ERC

 ERC    European Commission

Unravelling respiratory microflows in silico and in vitro: novel paths for targeted pulmonary delivery in infants and young children

 

About the project

 

Fundamental research on respiratory transport phenomena, quantifying momentum and mass transfer in the lung depths, is overwhelmingly focused on adults. Yet, children are not just miniature adults; their distinct lung structures and heterogeneous ventilation patterns set them aside from their parents. In RespMicroFlows, we will break this cycle and unravel the complex microflows characterizing alveolar airflows in the developing pulmonary acini. Our discoveries will foster ground-breaking transport strategies to tackle two urgent clinical needs that burden infants and young children. The first challenge relates to radically enhancing the delivery and deposition of therapeutics using inhalation aerosols; the second involves targeting liquid bolus installations in deep airways for surfactant replacement therapy. By developing advanced in silico numerical simulations together with microfluidic in vitro platforms mimicking the pulmonary acinar environment, our efforts will not only deliver a gateway to reliably assess the outcomes of inhaling aerosols and predict deposition patterns in young populations, we will furthermore unravel the fundamentals of liquid bolus transport to achieve optimal surfactant delivery strategies in premature neonates. By recreating cellular alveolar environments that capture underlying physiological functions, our advanced acinus-on-chips will deliver both at true scale and in real time the first robust and reliable in vitro screening platforms of exogenous therapeutic materials in the context of inhaled aerosols and surfactant-laden installations. Combining advanced engineering-driven flow visualization solutions with strong foundations in transport phenomena, fluid dynamics and respiratory physiology, RespMicroFlows will pave the way to a new and unprecedented level in our understanding and quantitative mapping of respiratory flow phenomena and act as catalyst for novel targeted pulmonary drug delivery strategies in young children.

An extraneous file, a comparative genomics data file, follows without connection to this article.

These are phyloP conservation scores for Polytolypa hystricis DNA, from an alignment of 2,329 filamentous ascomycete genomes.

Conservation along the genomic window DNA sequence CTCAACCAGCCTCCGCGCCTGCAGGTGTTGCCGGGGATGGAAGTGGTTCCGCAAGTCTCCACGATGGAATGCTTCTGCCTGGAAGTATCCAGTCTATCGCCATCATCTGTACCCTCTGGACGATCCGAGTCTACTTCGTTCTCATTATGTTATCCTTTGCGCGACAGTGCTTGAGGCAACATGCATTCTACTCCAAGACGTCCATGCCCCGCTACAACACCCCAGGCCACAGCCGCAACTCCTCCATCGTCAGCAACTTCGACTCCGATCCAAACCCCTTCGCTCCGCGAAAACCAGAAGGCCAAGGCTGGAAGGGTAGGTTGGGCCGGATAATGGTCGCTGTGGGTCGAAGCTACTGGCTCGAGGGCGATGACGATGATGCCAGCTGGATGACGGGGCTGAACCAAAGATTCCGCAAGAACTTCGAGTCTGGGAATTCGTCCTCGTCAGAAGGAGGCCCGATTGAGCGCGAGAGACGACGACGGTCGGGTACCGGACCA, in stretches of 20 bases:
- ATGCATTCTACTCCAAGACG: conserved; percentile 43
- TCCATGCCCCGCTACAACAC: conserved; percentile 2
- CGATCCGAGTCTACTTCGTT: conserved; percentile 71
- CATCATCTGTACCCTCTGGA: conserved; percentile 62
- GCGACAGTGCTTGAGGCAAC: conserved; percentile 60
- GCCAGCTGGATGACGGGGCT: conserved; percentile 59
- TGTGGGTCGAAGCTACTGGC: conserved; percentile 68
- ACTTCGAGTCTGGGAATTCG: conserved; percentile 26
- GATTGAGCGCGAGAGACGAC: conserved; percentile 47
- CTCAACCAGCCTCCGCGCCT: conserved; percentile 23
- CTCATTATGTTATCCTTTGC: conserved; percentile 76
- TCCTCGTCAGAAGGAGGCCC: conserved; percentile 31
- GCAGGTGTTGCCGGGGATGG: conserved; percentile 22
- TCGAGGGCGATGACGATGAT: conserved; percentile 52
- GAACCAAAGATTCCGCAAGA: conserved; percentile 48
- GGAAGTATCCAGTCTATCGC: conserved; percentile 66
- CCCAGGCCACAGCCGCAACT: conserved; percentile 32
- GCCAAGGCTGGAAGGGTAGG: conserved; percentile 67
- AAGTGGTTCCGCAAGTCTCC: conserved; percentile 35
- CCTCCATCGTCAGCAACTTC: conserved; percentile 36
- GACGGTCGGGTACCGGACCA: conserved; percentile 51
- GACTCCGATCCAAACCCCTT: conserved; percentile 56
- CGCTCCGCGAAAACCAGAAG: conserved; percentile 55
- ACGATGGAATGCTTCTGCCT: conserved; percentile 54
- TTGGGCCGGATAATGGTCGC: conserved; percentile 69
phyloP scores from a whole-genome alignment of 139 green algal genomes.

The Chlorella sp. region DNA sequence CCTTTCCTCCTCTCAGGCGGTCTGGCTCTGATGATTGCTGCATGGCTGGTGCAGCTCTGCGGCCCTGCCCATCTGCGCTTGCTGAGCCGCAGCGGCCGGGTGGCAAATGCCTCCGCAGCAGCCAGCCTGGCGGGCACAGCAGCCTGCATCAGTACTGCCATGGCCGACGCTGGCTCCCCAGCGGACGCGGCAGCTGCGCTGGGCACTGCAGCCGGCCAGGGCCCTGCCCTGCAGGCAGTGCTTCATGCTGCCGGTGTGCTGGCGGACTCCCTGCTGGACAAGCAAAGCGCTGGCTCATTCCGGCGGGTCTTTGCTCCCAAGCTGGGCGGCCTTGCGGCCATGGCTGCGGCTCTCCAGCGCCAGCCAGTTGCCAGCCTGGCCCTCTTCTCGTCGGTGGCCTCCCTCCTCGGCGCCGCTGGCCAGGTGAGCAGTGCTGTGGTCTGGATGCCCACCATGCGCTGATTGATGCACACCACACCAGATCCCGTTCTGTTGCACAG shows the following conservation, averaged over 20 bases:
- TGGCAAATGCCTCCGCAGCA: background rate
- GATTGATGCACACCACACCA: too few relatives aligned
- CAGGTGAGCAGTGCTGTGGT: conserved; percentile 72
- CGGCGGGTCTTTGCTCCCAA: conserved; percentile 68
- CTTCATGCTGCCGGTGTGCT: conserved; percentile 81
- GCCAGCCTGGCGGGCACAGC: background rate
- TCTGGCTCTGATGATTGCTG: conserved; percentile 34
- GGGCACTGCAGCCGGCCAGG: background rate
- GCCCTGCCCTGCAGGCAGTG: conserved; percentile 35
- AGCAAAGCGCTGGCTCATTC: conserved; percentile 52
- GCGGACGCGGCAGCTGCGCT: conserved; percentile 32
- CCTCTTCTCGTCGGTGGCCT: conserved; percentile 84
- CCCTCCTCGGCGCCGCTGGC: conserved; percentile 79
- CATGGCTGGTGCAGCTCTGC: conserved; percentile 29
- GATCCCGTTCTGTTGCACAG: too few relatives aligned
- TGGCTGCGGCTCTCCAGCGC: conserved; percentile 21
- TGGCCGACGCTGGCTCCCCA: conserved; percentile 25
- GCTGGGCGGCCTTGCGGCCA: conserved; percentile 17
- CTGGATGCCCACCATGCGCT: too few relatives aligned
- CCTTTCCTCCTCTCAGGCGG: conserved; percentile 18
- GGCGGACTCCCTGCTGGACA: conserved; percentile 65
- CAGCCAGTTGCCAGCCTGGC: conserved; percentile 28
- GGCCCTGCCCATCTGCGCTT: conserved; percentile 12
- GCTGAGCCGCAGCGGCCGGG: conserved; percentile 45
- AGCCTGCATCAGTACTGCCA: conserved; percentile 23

PERIOD: 2016-2021

 


The ERC team

 

Principal Investigator

Prof. Josué Sznitman

Research Associate

Dr. Arbel Artzy-Schnirman

Administrator

Mrs. Osnat Nixon

Graduate Students

Yan Ostrovski

Lihi Shachar-Berman

Eliram Nof

Former ERC team members

Dr. Prashant Das

Dr. Alessandro De-Rosis

Dr. Rami Fishler

Dr. Hagit Shtauber

Dr. Alexander Shapiro


Journal Publications

 

Bauer K, Nof E and Sznitman J. Revisiting high-frequency oscillatory ventilation in vitro and in silico in neonatal conductive airways. Clinical Biomechanics, in press.